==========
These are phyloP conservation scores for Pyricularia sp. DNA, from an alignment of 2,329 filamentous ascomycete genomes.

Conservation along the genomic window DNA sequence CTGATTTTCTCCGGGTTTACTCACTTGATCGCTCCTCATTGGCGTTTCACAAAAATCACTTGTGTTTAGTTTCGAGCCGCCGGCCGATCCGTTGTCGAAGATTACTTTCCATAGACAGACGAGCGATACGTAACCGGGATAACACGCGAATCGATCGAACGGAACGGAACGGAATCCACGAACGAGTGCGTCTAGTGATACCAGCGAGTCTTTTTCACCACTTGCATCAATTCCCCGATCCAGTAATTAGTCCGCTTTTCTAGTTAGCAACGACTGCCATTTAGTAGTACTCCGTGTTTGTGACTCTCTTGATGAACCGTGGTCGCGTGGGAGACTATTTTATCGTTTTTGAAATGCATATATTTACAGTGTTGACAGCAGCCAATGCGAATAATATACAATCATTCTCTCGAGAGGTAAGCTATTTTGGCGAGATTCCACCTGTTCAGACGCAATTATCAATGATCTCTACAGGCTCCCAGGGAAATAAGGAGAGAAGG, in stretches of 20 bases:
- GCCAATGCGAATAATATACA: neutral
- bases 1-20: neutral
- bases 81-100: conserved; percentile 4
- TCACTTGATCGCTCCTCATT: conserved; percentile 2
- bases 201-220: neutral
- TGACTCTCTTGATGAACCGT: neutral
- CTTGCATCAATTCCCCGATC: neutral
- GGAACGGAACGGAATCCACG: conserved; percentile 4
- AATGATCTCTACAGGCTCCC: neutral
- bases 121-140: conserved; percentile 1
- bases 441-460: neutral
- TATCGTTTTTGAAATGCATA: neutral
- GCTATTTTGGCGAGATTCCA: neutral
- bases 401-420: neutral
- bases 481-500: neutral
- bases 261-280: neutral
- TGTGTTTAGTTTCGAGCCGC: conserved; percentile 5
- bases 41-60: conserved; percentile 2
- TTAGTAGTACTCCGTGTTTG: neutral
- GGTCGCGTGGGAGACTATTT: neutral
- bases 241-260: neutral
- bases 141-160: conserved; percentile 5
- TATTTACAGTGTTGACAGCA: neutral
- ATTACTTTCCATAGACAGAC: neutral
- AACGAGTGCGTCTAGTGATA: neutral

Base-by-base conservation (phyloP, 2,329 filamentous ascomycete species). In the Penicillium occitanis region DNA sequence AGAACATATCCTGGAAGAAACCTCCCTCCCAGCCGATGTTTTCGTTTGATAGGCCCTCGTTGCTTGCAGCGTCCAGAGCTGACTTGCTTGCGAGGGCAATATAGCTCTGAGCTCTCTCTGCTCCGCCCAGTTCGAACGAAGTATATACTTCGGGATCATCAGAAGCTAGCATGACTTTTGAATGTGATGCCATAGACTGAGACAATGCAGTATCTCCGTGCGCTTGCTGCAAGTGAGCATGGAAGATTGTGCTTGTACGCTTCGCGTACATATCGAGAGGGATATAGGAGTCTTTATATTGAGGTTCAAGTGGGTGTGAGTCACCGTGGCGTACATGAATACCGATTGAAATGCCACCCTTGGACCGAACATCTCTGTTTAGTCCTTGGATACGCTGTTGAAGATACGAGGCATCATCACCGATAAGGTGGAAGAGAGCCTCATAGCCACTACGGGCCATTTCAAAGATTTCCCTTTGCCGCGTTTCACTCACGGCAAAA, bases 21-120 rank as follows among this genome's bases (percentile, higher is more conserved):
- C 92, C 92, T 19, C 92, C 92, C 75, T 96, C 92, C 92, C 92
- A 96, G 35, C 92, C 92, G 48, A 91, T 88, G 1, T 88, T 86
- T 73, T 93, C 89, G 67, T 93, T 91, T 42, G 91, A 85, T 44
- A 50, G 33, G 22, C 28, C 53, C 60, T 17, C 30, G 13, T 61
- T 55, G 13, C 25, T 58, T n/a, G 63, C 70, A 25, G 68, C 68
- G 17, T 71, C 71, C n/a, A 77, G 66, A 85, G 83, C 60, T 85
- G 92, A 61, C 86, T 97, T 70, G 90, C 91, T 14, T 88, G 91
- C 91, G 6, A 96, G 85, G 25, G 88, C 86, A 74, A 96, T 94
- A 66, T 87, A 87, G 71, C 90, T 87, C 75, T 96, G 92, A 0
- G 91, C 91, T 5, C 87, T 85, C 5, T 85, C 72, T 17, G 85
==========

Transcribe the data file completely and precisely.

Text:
These are phyloP conservation scores for Pyricularia sp. DNA, from an alignment of 2,329 filamentous ascomycete genomes.

Conservation along the genomic window DNA sequence CTGATTTTCTCCGGGTTTACTCACTTGATCGCTCCTCATTGGCGTTTCACAAAAATCACTTGTGTTTAGTTTCGAGCCGCCGGCCGATCCGTTGTCGAAGATTACTTTCCATAGACAGACGAGCGATACGTAACCGGGATAACACGCGAATCGATCGAACGGAACGGAACGGAATCCACGAACGAGTGCGTCTAGTGATACCAGCGAGTCTTTTTCACCACTTGCATCAATTCCCCGATCCAGTAATTAGTCCGCTTTTCTAGTTAGCAACGACTGCCATTTAGTAGTACTCCGTGTTTGTGACTCTCTTGATGAACCGTGGTCGCGTGGGAGACTATTTTATCGTTTTTGAAATGCATATATTTACAGTGTTGACAGCAGCCAATGCGAATAATATACAATCATTCTCTCGAGAGGTAAGCTATTTTGGCGAGATTCCACCTGTTCAGACGCAATTATCAATGATCTCTACAGGCTCCCAGGGAAATAAGGAGAGAAGG, in stretches of 20 bases:
- GCCAATGCGAATAATATACA: neutral
- bases 1-20: neutral
- bases 81-100: conserved; percentile 4
- TCACTTGATCGCTCCTCATT: conserved; percentile 2
- bases 201-220: neutral
- TGACTCTCTTGATGAACCGT: neutral
- CTTGCATCAATTCCCCGATC: neutral
- GGAACGGAACGGAATCCACG: conserved; percentile 4
- AATGATCTCTACAGGCTCCC: neutral
- bases 121-140: conserved; percentile 1
- bases 441-460: neutral
- TATCGTTTTTGAAATGCATA: neutral
- GCTATTTTGGCGAGATTCCA: neutral
- bases 401-420: neutral
- bases 481-500: neutral
- bases 261-280: neutral
- TGTGTTTAGTTTCGAGCCGC: conserved; percentile 5
- bases 41-60: conserved; percentile 2
- TTAGTAGTACTCCGTGTTTG: neutral
- GGTCGCGTGGGAGACTATTT: neutral
- bases 241-260: neutral
- bases 141-160: conserved; percentile 5
- TATTTACAGTGTTGACAGCA: neutral
- ATTACTTTCCATAGACAGAC: neutral
- AACGAGTGCGTCTAGTGATA: neutral

Base-by-base conservation (phyloP, 2,329 filamentous ascomycete species). In the Penicillium occitanis region DNA sequence AGAACATATCCTGGAAGAAACCTCCCTCCCAGCCGATGTTTTCGTTTGATAGGCCCTCGTTGCTTGCAGCGTCCAGAGCTGACTTGCTTGCGAGGGCAATATAGCTCTGAGCTCTCTCTGCTCCGCCCAGTTCGAACGAAGTATATACTTCGGGATCATCAGAAGCTAGCATGACTTTTGAATGTGATGCCATAGACTGAGACAATGCAGTATCTCCGTGCGCTTGCTGCAAGTGAGCATGGAAGATTGTGCTTGTACGCTTCGCGTACATATCGAGAGGGATATAGGAGTCTTTATATTGAGGTTCAAGTGGGTGTGAGTCACCGTGGCGTACATGAATACCGATTGAAATGCCACCCTTGGACCGAACATCTCTGTTTAGTCCTTGGATACGCTGTTGAAGATACGAGGCATCATCACCGATAAGGTGGAAGAGAGCCTCATAGCCACTACGGGCCATTTCAAAGATTTCCCTTTGCCGCGTTTCACTCACGGCAAAA, bases 21-120 rank as follows among this genome's bases (percentile, higher is more conserved):
- C 92, C 92, T 19, C 92, C 92, C 75, T 96, C 92, C 92, C 92
- A 96, G 35, C 92, C 92, G 48, A 91, T 88, G 1, T 88, T 86
- T 73, T 93, C 89, G 67, T 93, T 91, T 42, G 91, A 85, T 44
- A 50, G 33, G 22, C 28, C 53, C 60, T 17, C 30, G 13, T 61
- T 55, G 13, C 25, T 58, T n/a, G 63, C 70, A 25, G 68, C 68
- G 17, T 71, C 71, C n/a, A 77, G 66, A 85, G 83, C 60, T 85
- G 92, A 61, C 86, T 97, T 70, G 90, C 91, T 14, T 88, G 91
- C 91, G 6, A 96, G 85, G 25, G 88, C 86, A 74, A 96, T 94
- A 66, T 87, A 87, G 71, C 90, T 87, C 75, T 96, G 92, A 0
- G 91, C 91, T 5, C 87, T 85, C 5, T 85, C 72, T 17, G 85